hawk's-beard, narrow-leaved hawk's-beard
Etymology: tectorum = (Latin) a covered structure, roofed enclosure, shelter, roof Plants: erect, annual, 8"-40" tall forb with milky juice; taprooted
Leaves: alternate, getting smaller toward the top; basal leaves stalked, lance-like with a pointed tip, toothed to pinnately-divided; stem leaves stalkless, mostly linear
Flowers: head 1" wide with yellow ray flowers; inflorescence of several heads branched along the stem; blooms June-Oct.
Fruits: dry, dark purple/brown seed with 10 ribs on a whitish, fluffy pappus
Habitat: disturbed sites; in sandy soil
Conservation Status: Introduced - naturalized
Annual or biennial 2-5 (-9) dm tall, branching above. Lower stem glabrous, pilose to hispid-tomentose on peduncles. Basal and lower cauline leaves 6-16 cm long, 1-3 cm wide, short-petioled, pinnatifid or dentate to entire, sparsely pilose on upper surface. Upper cauline leaves sessile, linear. Corymbs open, much-branched, with several to many (-80) small heads, these when in flower ca. 25-30 mm in diam. ; outermost bracts very short, the inner in a single series, 5.5-8.8 mm high, glandular-pubescent and minutely arachnoid on outer surface, with minute (20x) silky appressed hairs on the.inner. Achenes narrowed toward summit, but not beaked, scabrous on the ribs. Pappus of numerous glistening white bristles. 2n-8 (Babcock 1947).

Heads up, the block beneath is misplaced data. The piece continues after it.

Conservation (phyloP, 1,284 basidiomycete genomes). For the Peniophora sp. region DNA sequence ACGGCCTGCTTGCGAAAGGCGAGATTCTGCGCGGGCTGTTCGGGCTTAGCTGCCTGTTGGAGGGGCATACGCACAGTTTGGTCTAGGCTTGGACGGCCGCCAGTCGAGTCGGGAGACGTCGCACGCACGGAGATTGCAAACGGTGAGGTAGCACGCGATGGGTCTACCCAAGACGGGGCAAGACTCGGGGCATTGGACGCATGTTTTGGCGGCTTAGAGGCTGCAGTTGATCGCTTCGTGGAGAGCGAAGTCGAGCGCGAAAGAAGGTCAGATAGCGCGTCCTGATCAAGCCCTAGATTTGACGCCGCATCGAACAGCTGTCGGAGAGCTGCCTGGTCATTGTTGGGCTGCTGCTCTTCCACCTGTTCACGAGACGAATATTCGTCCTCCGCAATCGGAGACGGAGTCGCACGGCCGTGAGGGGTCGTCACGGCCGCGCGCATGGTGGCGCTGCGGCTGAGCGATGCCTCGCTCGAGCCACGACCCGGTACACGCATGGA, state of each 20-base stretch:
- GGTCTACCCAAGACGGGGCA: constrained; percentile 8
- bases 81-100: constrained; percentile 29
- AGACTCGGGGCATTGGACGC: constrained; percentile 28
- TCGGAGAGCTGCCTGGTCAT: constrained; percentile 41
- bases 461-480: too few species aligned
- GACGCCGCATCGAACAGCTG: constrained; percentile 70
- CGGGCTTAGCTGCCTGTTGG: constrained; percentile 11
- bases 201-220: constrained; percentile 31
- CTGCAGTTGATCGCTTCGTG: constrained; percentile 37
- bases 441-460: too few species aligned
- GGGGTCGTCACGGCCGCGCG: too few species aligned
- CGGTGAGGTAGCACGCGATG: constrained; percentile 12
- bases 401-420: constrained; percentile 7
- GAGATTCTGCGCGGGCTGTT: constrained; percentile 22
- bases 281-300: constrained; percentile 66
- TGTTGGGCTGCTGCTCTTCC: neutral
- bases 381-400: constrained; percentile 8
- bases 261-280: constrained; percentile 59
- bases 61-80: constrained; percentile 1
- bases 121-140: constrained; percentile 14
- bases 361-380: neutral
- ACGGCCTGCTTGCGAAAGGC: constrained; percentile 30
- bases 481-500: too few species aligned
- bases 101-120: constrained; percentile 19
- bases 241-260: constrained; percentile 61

Native of Eurasia, locally abundant in NW. Wisconsin (esp. in area of "Glacial Lake Barrens") on roadsides, in sand or gravel in Jack Pine woods, lake shores, river banks, cultivated or abandoned fields, low pastures, bogs, dumps and deer yards. Flowering from early June through early October; fruiting from mid-June to mid-October.
Crepis tectorum can be confused with species of Hieracium, especially H. fiorentinum, but has many cauline leaves, the lower lobed to dentate, while H. fiorentinum has all leaves entire and usually only 2 or 3 on the scape.
Johnson, M.E. and H.H. Iltis. 1963. Preliminary reports on the flora of Wisconsin: No. 48. Compositae Family. Wisconsin Academy of Sciences, Arts & Letters. 52:255-342.